Massa, if the polls are right, is heading for one spectacular victory in Buenos Aires province, which has historically been a Peronist bastion. The race in Buenos Aires province, especially in sprawling Greater Buenos Aires, is very much the battle of Peronist versus Peronist. The Peronist party officially belongs to the ruling Victory Front coalition. Massa thrashed Insaurralde in northern Greater Buenos Aires (where Tigre is located) last month. Insaurralde, the mayor of Lomas de Zamora, defeated Massa in most of southern Greater Buenos Aires. But Insaurralde’s win in the south (where Lomas de Zamora is located) was not big enough to compensate the huge loss in the north and other parts of Buenos Aires province. Insaurralde won in La Matanza, the largest district in Greater Buenos Aires.
Massa has decided to start canvassing for next month’s election with a motorcade through La Matanza, which is still in the hands of the Kirchnerites loyal to the president. Massa will humiliate the Victory Front, and the president leading the campaign, if he manages to carry La Matanza and other southern districts in Greater Buenos Aires, the sprawling urban belt that surrounds Buenos Aires City and is dominated by the working class.
That would explain why there was so much tension surrounding Massa’s motorcade through La Matanza on Sunday. The tension prompted violence when the motorcade was practically ambushed by a group of pro-government demonstrators, according to reports and Massa’s camp.
Stones and eggs were hurled at the convoy that was headed by Massa waving from a white van. Massa himself reportedly took a hit in the chest by an object fired at him by somebody using a slingshot.
Eventually the entire Kirchnerite top brass condemned the violence in La Matanza. La Matanza Mayor Fernando Espinoza, a staunch Kirchnerite, personally contacted Massa to express his support. But initially some militant Kirchnerites, headed by the La Matanza-based activist Luis D’Elía, said that Massa’s ordeal was due to the “people of La Matanza” oppositing any notion of returning to the neoconservative policies of the nineties. But D’Elía apologized and also condemned the assault later in the week.
Tension is thus in the air even when the politics of this nation since the primaries were held on August 11 had been surprisingly uneventful. Insaurralde, handpicked by CFK to lead the Kirchnerite ticket in Buenos Aires province, also initially accused Massa of “playing the victim.”
The Victory Front desperately needs to hold its ground in La Matanza and the rest of southern Greater Buenos Aires to avoid facing difficult political times immediately after the elections.
The Victory Front held its ground in the Lower House of Congress when it won the Budget 2014 bill vote. But after the election the new lawmakers, including Massa, will take their seats in Congress (come December).
Much of the nation’s power, after her landslide re-election victory in 2011, was concentrated in the hands of Fernández de Kirchner. That power will be shared differently after the votes are counted and the congressional seats are distributed on the night of October 27. The election result is likely to show that Fernández de Kirchner has no chance of reforming the Constitution to seek a third term in office in 2015.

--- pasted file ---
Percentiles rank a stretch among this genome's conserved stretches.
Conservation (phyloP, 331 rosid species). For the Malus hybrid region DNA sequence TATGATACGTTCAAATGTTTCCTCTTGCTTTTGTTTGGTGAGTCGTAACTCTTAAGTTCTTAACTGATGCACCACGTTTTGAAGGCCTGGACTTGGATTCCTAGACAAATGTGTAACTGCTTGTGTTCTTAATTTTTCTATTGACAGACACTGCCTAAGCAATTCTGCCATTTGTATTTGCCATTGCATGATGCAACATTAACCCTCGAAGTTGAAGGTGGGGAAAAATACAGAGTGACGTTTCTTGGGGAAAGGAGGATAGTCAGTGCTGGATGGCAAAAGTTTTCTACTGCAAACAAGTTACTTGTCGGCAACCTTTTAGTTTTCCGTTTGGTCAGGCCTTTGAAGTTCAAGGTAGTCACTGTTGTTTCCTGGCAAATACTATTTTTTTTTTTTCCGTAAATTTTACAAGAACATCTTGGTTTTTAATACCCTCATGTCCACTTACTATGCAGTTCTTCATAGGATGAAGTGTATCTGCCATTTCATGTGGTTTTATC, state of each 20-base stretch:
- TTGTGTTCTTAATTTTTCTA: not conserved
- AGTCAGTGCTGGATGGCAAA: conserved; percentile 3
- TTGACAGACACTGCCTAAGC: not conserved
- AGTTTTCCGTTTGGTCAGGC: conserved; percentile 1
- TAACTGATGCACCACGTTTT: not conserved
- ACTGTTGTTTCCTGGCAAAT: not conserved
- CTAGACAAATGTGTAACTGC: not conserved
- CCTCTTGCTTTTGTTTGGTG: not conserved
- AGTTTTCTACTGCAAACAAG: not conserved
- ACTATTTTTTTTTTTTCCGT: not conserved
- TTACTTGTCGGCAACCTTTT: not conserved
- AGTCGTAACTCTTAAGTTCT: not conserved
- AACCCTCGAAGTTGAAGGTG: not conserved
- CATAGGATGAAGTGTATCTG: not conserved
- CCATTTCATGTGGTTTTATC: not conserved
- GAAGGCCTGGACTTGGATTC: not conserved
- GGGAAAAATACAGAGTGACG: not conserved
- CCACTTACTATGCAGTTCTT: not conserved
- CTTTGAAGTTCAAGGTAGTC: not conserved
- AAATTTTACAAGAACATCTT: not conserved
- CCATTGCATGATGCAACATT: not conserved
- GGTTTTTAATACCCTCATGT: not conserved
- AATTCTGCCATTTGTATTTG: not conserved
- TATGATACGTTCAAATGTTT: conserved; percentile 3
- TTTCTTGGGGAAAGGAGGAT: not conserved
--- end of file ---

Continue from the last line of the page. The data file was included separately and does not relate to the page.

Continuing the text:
Yet the president will still be the president, especially if you ask the millions of citizens who have voted for the Victory Front.
There is even an outside chance that the president’s popularity will increase when she begins to bow out. Fernández de Kirchnner is still going about official business and is now granting a series of Sunday television interviews to journalists, presumably in a bid to protect her own personal popularity now that the Victory Front’s power has taken a hit.
The president was in New York for the best part of the week to attend the annual United Nations General Assembly. Much of the assembly was dominated by Iran’s “historic” talks with the United States. Iran is very much an issue for Argentina because five former Iranian officials are accused of masterminding the 1994 bombing of the AMIA Jewish centre in Buenos Aires that killed 85 people.
Fernández de Kirchner used her United Nations address on Tuesday to demand “answers” from Iran’s new leadership. Argentina recently signed an agreement with Iran to establish a “truth commission.” The agreement, which is opposed by the leaders of Argentina’s large Jewish community and allows Argentine court officials to question the suspects in Tehran, was approved by Argentina’s Congress. Fernández de Kirchner urged Iran on Tuesday to declare if its parliament had also approved the agreement signed by Tehran’s previous authorities.
Argentine Minister Héctor Timerman met with his Iranian counterpart Javar Zarif in New York yesterday. At press time Iran was declaring the agreement “approved,” reports said. That development comes when the leaders of the United States and Iran have made contact for the first time since 1979. Is there a new context now also for the AMIA case investigation?